Furthermore, the incorporation of PbBr2 can effectively enhance the humidity, illumination, and thermal stability of the 2D PVSCs. The unsealed control device and device based on perovskite-10% were exposed to a relative humidity level of 45–60% at 25 °C for the humidity stability testing. The PCE of the control device declines to 50% of its original value within 30 days while the device based on perovskite-10% still maintains 85% of its initial efficiencies under identical conditions (Fig. 4d). Interestingly, the introduction of PbBr2 also enhances the illumination stability of the PVSCs. After being irradiated continuously under AM 1.5G sun intensity for 240 min, the devices retain more than 80% of the original PCE for perovskite-10% while only less than 50% for the control perovskite (Fig. 4e). The enhancement of thermal stability also confirmed by measurement. Both the control device and perovskite-10% device were thermally annealed at 85 °C in nitrogen atmosphere without encapsulation. As shown in Fig. 4f, the perovskite-10% device retains 83% of its initial PCE after 300 min, which is much higher than that of the control device (54%).
In conclusion, we demonstrated that incorporating suitable bromine in precursor solution can improve the morphology of 2D perovskite films with enhanced crystallinity, leading to an improvement in opto-electronic properties in terms of absorbance and trap density. The outstanding film quality and opto-electronic properties yield an obvious enhancement in PCE from 3.01 to 12.19%. Moreover, the bromine incorporation enhances the tolerance of PVSCs to humidity, illumination, and thermal stability. These results prove that incorporating bromine is crucial to achieving stable high-performance 2D PVSCs.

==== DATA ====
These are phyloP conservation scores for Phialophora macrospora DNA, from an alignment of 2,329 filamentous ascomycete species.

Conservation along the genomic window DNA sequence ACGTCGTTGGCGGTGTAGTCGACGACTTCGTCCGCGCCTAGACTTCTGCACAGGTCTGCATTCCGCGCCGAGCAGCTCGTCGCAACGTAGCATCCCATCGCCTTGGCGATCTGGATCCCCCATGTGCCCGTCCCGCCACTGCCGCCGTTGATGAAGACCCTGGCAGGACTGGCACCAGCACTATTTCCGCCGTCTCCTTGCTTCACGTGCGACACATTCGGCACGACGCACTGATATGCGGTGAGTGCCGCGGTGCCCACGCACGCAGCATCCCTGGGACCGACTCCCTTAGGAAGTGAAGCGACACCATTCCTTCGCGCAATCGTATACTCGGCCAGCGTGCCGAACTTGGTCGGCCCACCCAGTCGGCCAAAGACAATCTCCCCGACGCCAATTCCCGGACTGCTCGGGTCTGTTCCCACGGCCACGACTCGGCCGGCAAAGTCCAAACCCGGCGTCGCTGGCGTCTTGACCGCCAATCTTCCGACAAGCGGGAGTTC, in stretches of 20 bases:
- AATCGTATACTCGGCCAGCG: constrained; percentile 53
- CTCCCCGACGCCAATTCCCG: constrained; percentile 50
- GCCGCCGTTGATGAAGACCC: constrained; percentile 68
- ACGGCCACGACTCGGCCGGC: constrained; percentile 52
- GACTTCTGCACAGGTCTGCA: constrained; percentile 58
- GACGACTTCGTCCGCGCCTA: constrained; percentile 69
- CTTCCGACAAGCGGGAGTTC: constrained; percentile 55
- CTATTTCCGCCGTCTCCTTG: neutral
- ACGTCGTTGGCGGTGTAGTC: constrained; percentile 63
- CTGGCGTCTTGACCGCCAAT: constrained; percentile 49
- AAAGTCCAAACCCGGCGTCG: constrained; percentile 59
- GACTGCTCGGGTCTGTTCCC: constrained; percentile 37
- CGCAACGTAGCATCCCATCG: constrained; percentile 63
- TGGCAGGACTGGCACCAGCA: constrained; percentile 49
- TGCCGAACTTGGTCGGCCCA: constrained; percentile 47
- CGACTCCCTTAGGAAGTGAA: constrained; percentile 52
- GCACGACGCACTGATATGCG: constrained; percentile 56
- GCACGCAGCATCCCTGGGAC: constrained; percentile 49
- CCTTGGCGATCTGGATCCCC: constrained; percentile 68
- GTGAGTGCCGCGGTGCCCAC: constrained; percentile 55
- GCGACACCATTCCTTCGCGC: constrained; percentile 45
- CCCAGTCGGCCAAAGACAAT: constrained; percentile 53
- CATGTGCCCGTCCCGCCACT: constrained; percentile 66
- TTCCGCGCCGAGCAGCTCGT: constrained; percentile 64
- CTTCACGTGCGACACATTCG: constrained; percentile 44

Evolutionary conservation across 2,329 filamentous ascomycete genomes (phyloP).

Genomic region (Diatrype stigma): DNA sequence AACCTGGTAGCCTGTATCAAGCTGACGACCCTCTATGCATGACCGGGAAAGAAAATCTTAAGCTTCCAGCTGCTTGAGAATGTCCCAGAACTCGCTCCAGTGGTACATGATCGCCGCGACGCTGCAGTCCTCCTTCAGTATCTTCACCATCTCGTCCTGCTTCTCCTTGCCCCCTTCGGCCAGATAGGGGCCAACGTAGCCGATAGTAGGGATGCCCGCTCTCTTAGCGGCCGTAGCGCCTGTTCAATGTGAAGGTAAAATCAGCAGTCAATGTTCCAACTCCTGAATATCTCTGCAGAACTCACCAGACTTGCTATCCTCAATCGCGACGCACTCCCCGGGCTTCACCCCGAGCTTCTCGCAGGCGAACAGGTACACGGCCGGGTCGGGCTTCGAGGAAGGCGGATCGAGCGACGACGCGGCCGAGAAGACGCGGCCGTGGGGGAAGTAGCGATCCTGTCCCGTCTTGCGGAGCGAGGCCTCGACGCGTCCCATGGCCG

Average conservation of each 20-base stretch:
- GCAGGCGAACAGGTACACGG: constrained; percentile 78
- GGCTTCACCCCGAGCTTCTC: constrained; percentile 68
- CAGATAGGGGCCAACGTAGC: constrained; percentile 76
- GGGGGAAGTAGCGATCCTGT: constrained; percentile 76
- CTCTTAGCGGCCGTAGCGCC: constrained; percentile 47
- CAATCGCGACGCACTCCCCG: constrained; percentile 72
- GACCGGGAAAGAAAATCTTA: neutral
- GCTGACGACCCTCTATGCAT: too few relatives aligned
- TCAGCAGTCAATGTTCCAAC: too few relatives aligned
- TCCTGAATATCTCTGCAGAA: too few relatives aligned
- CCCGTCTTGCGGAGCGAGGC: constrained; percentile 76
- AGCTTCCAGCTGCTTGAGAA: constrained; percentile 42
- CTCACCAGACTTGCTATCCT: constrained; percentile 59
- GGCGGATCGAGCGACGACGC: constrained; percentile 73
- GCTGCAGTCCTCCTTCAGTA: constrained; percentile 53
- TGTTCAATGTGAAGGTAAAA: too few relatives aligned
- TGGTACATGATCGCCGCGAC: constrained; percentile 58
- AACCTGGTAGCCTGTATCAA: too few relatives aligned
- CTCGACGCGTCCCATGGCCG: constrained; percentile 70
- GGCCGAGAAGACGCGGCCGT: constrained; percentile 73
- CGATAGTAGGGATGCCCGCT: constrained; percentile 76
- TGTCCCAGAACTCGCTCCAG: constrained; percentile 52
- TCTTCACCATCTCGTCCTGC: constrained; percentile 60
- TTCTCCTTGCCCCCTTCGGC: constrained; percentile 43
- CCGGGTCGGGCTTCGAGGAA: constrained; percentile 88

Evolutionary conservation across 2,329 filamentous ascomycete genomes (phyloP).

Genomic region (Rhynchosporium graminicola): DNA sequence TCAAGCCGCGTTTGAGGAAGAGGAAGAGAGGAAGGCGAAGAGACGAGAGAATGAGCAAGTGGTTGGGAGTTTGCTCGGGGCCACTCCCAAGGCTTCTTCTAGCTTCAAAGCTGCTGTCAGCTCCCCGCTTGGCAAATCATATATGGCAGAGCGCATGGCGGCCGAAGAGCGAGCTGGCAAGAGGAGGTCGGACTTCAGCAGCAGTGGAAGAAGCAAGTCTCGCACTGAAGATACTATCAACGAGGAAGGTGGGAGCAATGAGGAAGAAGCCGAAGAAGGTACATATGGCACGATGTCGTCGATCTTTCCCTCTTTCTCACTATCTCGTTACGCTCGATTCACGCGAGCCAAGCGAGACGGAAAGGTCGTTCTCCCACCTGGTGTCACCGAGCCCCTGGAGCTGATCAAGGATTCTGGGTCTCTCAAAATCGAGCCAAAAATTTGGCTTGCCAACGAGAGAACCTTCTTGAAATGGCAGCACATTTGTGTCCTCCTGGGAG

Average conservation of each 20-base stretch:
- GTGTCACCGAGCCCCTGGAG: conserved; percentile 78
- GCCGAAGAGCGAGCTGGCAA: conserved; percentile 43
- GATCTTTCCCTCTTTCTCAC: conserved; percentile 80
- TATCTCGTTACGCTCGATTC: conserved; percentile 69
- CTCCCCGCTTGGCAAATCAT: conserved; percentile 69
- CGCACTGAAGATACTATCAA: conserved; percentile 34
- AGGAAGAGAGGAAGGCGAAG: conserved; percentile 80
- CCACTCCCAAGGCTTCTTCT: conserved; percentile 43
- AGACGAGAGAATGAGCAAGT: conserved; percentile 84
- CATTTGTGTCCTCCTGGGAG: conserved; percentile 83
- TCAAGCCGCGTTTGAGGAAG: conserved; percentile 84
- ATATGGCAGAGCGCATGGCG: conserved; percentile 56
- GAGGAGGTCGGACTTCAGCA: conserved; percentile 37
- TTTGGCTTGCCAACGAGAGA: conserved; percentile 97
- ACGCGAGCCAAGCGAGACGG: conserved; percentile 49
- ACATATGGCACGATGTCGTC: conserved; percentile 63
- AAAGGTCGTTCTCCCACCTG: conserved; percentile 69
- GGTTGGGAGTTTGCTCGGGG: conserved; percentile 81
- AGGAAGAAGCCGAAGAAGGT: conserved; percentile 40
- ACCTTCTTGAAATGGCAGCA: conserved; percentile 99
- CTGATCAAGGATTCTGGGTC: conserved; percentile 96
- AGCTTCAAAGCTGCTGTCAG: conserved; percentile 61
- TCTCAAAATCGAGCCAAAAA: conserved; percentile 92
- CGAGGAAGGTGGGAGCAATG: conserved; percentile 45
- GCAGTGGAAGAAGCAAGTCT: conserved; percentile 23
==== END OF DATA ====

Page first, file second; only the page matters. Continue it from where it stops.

Availability of Data and Materials
All the data are fully available without restrictions.
- PCE :
Power conversion efficiency
Perovskite solar cells
- PbBr2 :
Lead (II) bromide
- PbI2 :
Lead (II) iodide
Phenyl-C61-butyric acid methyl ester
Indium tin oxide
- J-V :
Scanning electron microscope
Atomic force microscopy
- V oc :
- J sc :
Short-circuit current density
- FF :
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The authors greatly acknowledge the Xi’an Technological University, Chongqing Engineering Research Center of New Energy Storage Devices and Applications, University of Electronic Science and Technology of China, Xi’an Institute of Applied Optics, and Ceshigou Analytical Testing Company for the measurement assistance.
This work was partially supported by the Natural Science Foundation of Chongqing (cstc2019jcyj-msxmX0824).
The authors declare that they have no competing interests.
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Statistic distribution for (a) Voc, (b) Jsc, (c) FF, and (d) PCE of 2D PVSCs based on BA2MA4Pb5I16-10xBr10x films with various amounts of PbBr2. Fig. S2. J–V curves of the control device at different scan directions.
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Han, F., Yang, W., Li, H. et al. Stable High-Efficiency Two-Dimensional Perovskite Solar Cells Via Bromine Incorporation. Nanoscale Res Lett 15, 194 (2020). https://doi.org/10.1186/s11671-020-03406-w
- Two-dimensional perovskite
- Bromine incorporation